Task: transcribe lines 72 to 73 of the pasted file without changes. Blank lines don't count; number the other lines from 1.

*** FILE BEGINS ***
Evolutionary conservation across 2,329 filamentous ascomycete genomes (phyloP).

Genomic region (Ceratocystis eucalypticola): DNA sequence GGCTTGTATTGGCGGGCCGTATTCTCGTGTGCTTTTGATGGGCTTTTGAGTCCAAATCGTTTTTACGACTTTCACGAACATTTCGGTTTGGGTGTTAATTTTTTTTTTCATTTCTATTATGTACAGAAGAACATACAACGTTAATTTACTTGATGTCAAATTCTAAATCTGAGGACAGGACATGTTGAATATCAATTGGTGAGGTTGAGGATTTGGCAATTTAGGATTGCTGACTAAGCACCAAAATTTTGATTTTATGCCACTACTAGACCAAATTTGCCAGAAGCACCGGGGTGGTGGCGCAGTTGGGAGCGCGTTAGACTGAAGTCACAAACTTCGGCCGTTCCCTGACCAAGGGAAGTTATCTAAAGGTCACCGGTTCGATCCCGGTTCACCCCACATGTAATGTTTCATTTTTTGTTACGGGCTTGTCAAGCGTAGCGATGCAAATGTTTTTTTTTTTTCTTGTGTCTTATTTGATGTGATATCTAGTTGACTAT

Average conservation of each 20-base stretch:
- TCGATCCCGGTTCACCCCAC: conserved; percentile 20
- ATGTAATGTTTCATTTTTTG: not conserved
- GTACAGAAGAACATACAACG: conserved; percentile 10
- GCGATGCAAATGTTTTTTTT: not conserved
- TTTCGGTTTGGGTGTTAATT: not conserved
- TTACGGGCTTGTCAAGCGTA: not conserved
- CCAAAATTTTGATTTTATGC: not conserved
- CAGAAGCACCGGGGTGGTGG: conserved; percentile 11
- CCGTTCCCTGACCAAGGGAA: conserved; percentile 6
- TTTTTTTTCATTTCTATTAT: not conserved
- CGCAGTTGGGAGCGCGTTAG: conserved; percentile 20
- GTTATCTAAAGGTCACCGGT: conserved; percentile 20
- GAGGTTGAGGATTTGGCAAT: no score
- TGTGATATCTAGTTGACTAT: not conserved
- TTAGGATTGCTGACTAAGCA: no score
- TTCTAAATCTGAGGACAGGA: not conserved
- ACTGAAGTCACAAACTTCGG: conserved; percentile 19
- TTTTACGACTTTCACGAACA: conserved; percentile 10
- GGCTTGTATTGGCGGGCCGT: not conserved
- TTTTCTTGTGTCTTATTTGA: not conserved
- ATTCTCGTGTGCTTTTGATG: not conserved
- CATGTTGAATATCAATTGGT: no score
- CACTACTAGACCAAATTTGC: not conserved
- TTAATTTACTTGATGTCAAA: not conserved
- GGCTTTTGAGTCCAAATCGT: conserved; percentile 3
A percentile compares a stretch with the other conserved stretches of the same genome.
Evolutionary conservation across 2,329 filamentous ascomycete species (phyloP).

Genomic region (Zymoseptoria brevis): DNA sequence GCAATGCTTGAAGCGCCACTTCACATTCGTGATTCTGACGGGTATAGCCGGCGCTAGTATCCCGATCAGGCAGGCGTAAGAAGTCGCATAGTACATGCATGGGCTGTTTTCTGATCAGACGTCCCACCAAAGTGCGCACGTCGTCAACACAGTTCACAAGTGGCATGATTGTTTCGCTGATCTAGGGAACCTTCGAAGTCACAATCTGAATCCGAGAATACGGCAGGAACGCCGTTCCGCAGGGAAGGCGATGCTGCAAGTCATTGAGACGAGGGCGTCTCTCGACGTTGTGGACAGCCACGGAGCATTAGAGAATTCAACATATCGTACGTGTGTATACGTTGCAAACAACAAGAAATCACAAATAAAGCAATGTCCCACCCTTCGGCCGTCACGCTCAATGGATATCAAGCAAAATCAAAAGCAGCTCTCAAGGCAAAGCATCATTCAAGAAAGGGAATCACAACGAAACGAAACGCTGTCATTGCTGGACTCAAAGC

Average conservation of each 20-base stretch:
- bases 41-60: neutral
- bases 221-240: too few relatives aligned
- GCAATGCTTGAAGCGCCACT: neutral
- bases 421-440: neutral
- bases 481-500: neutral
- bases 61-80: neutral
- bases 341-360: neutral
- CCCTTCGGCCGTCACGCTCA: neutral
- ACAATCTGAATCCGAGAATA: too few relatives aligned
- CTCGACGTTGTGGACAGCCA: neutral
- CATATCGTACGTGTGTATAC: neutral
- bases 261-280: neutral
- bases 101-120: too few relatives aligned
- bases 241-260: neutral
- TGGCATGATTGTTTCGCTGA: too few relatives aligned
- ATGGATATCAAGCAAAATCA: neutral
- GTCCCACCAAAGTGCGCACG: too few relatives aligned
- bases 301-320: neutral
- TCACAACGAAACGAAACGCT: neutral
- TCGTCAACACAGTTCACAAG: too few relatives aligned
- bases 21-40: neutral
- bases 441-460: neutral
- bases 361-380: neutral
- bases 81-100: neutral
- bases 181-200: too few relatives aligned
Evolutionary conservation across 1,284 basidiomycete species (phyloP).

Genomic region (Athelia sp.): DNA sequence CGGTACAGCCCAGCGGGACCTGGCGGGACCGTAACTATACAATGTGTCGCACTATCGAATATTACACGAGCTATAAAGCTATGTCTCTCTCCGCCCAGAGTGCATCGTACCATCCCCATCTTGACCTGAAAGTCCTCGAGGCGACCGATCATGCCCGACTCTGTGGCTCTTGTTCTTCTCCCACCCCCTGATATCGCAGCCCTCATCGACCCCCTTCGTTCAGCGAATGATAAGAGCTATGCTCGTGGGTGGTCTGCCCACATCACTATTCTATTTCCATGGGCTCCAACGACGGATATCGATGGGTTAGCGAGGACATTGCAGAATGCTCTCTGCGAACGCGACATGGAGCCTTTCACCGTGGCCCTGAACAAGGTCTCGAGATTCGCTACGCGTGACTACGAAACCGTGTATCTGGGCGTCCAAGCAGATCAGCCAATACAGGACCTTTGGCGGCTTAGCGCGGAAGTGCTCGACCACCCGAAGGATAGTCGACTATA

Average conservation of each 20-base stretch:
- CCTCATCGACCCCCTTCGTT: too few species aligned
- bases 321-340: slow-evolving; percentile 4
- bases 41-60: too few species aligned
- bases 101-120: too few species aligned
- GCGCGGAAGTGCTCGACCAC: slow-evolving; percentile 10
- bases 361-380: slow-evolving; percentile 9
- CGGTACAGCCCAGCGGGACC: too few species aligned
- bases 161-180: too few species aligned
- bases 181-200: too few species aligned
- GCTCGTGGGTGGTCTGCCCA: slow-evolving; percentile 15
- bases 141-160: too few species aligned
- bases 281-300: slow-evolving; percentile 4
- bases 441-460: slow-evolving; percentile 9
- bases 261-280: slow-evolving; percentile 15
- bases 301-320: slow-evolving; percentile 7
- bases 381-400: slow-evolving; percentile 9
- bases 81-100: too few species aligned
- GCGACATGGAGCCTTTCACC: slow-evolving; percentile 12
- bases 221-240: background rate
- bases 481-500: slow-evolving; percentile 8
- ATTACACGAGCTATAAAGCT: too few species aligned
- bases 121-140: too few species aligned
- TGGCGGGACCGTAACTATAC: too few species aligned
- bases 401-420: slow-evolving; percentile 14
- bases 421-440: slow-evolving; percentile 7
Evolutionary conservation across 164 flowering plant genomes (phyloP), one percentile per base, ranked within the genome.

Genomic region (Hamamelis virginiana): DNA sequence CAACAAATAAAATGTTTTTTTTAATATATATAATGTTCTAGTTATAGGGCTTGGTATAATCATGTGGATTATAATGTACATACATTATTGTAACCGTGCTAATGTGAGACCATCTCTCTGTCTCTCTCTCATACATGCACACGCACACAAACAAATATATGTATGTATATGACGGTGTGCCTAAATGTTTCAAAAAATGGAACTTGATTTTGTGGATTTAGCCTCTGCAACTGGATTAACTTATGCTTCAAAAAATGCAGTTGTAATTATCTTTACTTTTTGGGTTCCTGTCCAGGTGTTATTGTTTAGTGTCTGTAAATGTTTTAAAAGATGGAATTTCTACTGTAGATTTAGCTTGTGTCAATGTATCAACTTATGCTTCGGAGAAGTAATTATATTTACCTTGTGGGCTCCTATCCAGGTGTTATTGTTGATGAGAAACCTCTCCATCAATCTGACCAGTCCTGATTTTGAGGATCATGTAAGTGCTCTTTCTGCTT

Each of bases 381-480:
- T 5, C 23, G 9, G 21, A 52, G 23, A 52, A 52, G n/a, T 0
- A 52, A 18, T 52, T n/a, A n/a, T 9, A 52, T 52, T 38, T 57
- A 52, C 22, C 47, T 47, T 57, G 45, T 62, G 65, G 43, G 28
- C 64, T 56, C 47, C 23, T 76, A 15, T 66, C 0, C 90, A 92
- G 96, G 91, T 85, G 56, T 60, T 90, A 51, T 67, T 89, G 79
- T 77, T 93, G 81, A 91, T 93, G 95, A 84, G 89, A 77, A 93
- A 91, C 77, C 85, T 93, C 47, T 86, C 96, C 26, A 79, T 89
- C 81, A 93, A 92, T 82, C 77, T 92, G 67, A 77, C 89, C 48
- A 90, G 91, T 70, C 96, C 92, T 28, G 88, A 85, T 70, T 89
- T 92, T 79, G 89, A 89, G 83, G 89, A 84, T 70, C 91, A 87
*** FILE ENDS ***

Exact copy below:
- bases 281-300: slow-evolving; percentile 4
- bases 441-460: slow-evolving; percentile 9